And the story doesn't even end there. Tonight I got a call from the Professional Firefighter's Association asking for money. The caller had a tough time of it because I started laughing as soon as I heard who he was. I didn't give him any money, but at least I didn't tell him to firetruck off.

Sunday, February 11, 2007

...And a new one just begun 

A few days ago, we had an anniversary. I meant to look up when the first post was made here, and it turned out to be three years ago Thursday. The day slipped quietly past, only commemorated by Google forcing me to change my account from the old Blogger one, bringing this site and three others over to the new format.

The good news about all that was that the problem with the posts not appearing until below the archive links somehow got fixed. Now I don't have to update my format (which I was loathe to do, mostly because I'm too lazy to figure out how to do it right) and we can continue as this site has existed essentially since its inception.

Traditionally an anniversary like this would be a time to get all retrospective, but I'm holding my boy and he's more interested in chewing on his toothbrush than reminiscing about when daddy was single and unemployed.

Wednesday, February 07, 2007

The one that doesn't mention how much Dodge cars annoy me 

Two weeks ago, I went on what was almost my first solo business trip in about a year and a half. I’ve been traveling in groups, except for an 8 month stretch when I didn’t travel at all. The thing with this trip was that I was going to the same place as two other guys from my office, but I was doing different things there, including a side trip to the next state over. The funny thing about the other two guys is that I didn’t see them at all outside of the base where we were working, and we were even staying in the same hotel.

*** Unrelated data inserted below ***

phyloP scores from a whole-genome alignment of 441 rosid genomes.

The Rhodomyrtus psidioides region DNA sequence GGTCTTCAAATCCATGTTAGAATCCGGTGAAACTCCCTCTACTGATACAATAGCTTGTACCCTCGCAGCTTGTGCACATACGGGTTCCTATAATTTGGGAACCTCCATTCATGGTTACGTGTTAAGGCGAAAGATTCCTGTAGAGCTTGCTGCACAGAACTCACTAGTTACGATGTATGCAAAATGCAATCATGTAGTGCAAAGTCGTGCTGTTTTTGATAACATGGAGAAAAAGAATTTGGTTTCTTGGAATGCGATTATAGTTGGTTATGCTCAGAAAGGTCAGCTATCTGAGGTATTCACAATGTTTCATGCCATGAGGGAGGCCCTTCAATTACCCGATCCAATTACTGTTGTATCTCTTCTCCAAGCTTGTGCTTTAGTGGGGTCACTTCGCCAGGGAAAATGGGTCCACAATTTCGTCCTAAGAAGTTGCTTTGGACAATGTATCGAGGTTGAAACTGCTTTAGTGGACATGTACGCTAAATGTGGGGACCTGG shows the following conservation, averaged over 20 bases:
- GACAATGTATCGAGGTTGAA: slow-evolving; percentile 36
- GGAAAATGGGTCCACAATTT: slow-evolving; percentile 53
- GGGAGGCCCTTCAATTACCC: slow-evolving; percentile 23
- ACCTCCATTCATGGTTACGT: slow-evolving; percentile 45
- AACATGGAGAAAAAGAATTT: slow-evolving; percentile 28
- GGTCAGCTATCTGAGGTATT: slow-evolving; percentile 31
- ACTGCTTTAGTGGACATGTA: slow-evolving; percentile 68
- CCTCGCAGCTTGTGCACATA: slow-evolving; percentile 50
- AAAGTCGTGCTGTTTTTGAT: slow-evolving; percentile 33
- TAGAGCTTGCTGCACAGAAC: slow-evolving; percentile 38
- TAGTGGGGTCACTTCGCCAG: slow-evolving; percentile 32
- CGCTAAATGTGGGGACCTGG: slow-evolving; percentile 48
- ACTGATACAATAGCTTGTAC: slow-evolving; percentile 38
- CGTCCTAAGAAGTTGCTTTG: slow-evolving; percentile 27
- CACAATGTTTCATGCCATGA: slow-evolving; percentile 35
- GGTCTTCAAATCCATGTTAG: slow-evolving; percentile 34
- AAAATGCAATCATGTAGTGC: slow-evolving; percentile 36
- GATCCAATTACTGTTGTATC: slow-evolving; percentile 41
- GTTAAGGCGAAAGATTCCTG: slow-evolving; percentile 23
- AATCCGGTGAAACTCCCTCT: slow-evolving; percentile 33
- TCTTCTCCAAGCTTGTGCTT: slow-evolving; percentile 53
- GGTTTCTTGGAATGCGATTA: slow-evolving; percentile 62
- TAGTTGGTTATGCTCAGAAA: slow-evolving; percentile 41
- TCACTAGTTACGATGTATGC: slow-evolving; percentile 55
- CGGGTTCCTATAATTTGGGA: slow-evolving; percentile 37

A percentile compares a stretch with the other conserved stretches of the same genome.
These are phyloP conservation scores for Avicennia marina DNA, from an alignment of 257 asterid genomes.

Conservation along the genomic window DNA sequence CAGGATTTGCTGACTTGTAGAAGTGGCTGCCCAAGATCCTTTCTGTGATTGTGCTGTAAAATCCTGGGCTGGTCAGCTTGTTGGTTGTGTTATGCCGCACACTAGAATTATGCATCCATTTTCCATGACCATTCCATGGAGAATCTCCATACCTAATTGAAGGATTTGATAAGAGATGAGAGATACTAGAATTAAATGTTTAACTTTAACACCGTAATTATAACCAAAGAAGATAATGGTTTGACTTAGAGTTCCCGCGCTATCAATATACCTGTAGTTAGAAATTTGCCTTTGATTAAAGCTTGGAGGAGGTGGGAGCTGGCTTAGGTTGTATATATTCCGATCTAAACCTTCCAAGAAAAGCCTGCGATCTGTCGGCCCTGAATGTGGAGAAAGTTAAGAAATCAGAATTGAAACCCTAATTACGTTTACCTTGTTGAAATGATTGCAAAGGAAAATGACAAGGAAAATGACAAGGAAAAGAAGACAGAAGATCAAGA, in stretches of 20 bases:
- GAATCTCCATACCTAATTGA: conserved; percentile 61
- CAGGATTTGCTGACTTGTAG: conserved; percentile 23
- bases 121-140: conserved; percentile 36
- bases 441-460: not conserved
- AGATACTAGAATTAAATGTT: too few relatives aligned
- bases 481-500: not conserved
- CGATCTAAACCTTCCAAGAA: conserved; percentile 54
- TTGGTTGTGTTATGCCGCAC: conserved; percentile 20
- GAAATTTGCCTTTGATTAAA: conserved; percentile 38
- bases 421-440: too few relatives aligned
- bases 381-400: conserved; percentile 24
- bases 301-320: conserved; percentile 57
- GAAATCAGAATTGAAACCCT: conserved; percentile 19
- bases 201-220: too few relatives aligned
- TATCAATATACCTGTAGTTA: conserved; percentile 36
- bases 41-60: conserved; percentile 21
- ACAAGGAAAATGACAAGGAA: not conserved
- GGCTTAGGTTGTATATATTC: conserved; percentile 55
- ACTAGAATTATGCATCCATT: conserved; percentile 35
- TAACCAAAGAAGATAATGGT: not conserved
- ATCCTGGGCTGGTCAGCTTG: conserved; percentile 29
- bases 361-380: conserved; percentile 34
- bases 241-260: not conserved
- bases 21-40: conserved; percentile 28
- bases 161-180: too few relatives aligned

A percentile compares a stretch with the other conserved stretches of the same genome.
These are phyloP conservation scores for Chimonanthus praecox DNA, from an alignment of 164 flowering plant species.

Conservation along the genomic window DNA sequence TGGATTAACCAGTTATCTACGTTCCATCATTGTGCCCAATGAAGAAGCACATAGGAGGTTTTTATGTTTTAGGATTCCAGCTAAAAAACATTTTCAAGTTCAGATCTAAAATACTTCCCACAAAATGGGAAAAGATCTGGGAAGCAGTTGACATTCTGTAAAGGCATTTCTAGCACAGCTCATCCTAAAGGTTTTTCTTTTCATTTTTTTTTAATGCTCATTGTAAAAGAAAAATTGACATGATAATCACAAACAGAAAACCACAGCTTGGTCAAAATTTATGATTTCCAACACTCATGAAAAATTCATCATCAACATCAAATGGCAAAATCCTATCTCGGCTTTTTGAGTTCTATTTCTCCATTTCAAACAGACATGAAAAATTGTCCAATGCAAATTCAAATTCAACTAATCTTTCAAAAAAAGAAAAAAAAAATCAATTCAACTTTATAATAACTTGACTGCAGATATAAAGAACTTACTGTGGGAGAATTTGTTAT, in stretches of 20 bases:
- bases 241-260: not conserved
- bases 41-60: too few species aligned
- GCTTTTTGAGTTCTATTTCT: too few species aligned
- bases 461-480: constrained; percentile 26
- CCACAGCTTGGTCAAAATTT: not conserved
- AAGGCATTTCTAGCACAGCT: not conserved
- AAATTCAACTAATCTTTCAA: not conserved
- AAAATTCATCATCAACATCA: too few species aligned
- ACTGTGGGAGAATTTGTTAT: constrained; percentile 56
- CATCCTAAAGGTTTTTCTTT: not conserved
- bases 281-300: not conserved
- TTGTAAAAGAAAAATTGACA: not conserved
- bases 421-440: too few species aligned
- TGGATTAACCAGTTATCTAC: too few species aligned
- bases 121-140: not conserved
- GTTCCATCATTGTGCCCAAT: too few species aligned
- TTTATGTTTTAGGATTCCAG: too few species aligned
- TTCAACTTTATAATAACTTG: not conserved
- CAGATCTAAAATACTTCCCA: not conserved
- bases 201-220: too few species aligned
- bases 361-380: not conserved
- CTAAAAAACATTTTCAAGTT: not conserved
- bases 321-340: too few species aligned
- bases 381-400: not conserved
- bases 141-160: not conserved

Being on my own gave me the freedom to get thoroughly lost, which I did as often as possible. On my way back to the hotel after the first day of work, I took a side trip looking for a store and ended up driving several miles through the greater Scranton metropolitan area. I really only made about three wrong turns, and I learned where I was going. When I revisited the same places (from a different direction) the next day, I recognized them and could find my way out from there. I ended up visiting a ski resort (it’s just above my hotel, which is funny because I didn’t see it on either of my first two visits to the area).

On the last full day of my trip, I went from Scranton to New York City (okay, I went to a place in Jersey that’s a few miles shy of the Big Apple, but you get the idea). One of the downsides to visiting a company by yourself is that you have to pay attention the whole time you’re there. If you sleep, then there’s no point in them talking, you know. Anyway, after work, their government rep took me across the river on a driving tour of Manhattan. It was my first time visiting the city (I drove through the Bronx and part of Queens on my last trip to the area, but that doesn’t count) and I was impressed. The city is very large and teeming with people. It also has almost every inch of land as fully utilized as possible. It’s another world, that’s for sure.

While I was gone, my son started eating three new kinds of food. It’s hard to leave him when he’s so young, and it’s good to be home. With any luck, I’ll have a while before I can get lost in a strange town again.